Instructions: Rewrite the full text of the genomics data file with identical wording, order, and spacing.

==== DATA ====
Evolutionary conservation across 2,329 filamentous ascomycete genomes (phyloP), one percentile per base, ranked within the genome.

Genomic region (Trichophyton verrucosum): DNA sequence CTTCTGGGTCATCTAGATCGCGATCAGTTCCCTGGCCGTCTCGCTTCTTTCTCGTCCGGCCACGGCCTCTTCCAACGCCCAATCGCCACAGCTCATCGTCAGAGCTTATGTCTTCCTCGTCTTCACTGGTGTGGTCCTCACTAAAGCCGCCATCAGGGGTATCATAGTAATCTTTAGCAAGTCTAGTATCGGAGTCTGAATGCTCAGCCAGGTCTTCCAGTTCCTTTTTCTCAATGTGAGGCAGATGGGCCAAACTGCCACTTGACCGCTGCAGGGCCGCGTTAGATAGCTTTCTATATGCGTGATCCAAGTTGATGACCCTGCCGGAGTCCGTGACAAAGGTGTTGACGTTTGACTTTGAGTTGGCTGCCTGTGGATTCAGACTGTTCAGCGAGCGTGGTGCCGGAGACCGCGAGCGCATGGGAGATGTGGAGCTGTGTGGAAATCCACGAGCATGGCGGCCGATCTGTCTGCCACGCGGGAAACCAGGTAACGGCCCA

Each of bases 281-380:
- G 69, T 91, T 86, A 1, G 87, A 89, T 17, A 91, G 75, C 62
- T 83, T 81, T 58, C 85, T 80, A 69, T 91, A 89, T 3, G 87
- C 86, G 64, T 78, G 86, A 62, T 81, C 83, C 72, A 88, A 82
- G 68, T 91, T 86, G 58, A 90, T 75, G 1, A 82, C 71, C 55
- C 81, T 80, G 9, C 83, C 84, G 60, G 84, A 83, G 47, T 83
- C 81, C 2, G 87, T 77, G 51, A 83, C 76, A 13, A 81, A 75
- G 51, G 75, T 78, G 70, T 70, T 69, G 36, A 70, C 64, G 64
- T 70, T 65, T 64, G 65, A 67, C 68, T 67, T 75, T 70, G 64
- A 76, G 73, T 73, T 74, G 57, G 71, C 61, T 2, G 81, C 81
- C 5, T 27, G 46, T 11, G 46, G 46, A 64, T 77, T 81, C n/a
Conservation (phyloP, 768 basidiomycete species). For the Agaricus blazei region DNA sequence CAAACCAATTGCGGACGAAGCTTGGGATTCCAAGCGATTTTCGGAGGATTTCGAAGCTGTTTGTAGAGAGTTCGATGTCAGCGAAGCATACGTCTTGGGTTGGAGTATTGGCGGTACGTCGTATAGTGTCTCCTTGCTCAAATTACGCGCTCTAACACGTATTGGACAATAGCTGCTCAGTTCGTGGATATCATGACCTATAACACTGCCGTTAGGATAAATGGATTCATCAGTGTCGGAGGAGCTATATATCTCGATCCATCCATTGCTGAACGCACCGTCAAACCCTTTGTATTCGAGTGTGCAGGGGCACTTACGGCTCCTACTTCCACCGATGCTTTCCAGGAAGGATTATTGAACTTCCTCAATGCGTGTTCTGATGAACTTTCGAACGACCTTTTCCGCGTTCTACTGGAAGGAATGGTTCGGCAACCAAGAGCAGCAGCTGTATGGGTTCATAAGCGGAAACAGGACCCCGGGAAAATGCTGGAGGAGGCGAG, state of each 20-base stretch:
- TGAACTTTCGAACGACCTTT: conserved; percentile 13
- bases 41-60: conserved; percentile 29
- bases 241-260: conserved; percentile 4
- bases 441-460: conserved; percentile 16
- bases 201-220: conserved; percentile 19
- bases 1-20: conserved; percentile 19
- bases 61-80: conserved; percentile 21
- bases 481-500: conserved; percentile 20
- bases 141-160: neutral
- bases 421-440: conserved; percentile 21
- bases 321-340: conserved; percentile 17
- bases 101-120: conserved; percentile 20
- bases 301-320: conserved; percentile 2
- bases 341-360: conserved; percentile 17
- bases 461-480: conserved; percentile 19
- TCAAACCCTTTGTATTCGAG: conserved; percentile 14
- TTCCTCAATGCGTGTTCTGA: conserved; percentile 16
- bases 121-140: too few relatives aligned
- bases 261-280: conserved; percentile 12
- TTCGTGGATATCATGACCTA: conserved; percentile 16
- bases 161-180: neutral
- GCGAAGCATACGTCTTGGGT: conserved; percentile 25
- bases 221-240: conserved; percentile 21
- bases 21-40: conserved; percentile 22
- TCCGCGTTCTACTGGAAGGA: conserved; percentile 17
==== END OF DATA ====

Evolutionary conservation across 2,329 filamentous ascomycete genomes (phyloP), one percentile per base, ranked within the genome.

Genomic region (Trichophyton verrucosum): DNA sequence CTTCTGGGTCATCTAGATCGCGATCAGTTCCCTGGCCGTCTCGCTTCTTTCTCGTCCGGCCACGGCCTCTTCCAACGCCCAATCGCCACAGCTCATCGTCAGAGCTTATGTCTTCCTCGTCTTCACTGGTGTGGTCCTCACTAAAGCCGCCATCAGGGGTATCATAGTAATCTTTAGCAAGTCTAGTATCGGAGTCTGAATGCTCAGCCAGGTCTTCCAGTTCCTTTTTCTCAATGTGAGGCAGATGGGCCAAACTGCCACTTGACCGCTGCAGGGCCGCGTTAGATAGCTTTCTATATGCGTGATCCAAGTTGATGACCCTGCCGGAGTCCGTGACAAAGGTGTTGACGTTTGACTTTGAGTTGGCTGCCTGTGGATTCAGACTGTTCAGCGAGCGTGGTGCCGGAGACCGCGAGCGCATGGGAGATGTGGAGCTGTGTGGAAATCCACGAGCATGGCGGCCGATCTGTCTGCCACGCGGGAAACCAGGTAACGGCCCA

Each of bases 281-380:
- G 69, T 91, T 86, A 1, G 87, A 89, T 17, A 91, G 75, C 62
- T 83, T 81, T 58, C 85, T 80, A 69, T 91, A 89, T 3, G 87
- C 86, G 64, T 78, G 86, A 62, T 81, C 83, C 72, A 88, A 82
- G 68, T 91, T 86, G 58, A 90, T 75, G 1, A 82, C 71, C 55
- C 81, T 80, G 9, C 83, C 84, G 60, G 84, A 83, G 47, T 83
- C 81, C 2, G 87, T 77, G 51, A 83, C 76, A 13, A 81, A 75
- G 51, G 75, T 78, G 70, T 70, T 69, G 36, A 70, C 64, G 64
- T 70, T 65, T 64, G 65, A 67, C 68, T 67, T 75, T 70, G 64
- A 76, G 73, T 73, T 74, G 57, G 71, C 61, T 2, G 81, C 81
- C 5, T 27, G 46, T 11, G 46, G 46, A 64, T 77, T 81, C n/a
Conservation (phyloP, 768 basidiomycete species). For the Agaricus blazei region DNA sequence CAAACCAATTGCGGACGAAGCTTGGGATTCCAAGCGATTTTCGGAGGATTTCGAAGCTGTTTGTAGAGAGTTCGATGTCAGCGAAGCATACGTCTTGGGTTGGAGTATTGGCGGTACGTCGTATAGTGTCTCCTTGCTCAAATTACGCGCTCTAACACGTATTGGACAATAGCTGCTCAGTTCGTGGATATCATGACCTATAACACTGCCGTTAGGATAAATGGATTCATCAGTGTCGGAGGAGCTATATATCTCGATCCATCCATTGCTGAACGCACCGTCAAACCCTTTGTATTCGAGTGTGCAGGGGCACTTACGGCTCCTACTTCCACCGATGCTTTCCAGGAAGGATTATTGAACTTCCTCAATGCGTGTTCTGATGAACTTTCGAACGACCTTTTCCGCGTTCTACTGGAAGGAATGGTTCGGCAACCAAGAGCAGCAGCTGTATGGGTTCATAAGCGGAAACAGGACCCCGGGAAAATGCTGGAGGAGGCGAG, state of each 20-base stretch:
- TGAACTTTCGAACGACCTTT: conserved; percentile 13
- bases 41-60: conserved; percentile 29
- bases 241-260: conserved; percentile 4
- bases 441-460: conserved; percentile 16
- bases 201-220: conserved; percentile 19
- bases 1-20: conserved; percentile 19
- bases 61-80: conserved; percentile 21
- bases 481-500: conserved; percentile 20
- bases 141-160: neutral
- bases 421-440: conserved; percentile 21
- bases 321-340: conserved; percentile 17
- bases 101-120: conserved; percentile 20
- bases 301-320: conserved; percentile 2
- bases 341-360: conserved; percentile 17
- bases 461-480: conserved; percentile 19
- TCAAACCCTTTGTATTCGAG: conserved; percentile 14
- TTCCTCAATGCGTGTTCTGA: conserved; percentile 16
- bases 121-140: too few relatives aligned
- bases 261-280: conserved; percentile 12
- TTCGTGGATATCATGACCTA: conserved; percentile 16
- bases 161-180: neutral
- GCGAAGCATACGTCTTGGGT: conserved; percentile 25
- bases 221-240: conserved; percentile 21
- bases 21-40: conserved; percentile 22
- TCCGCGTTCTACTGGAAGGA: conserved; percentile 17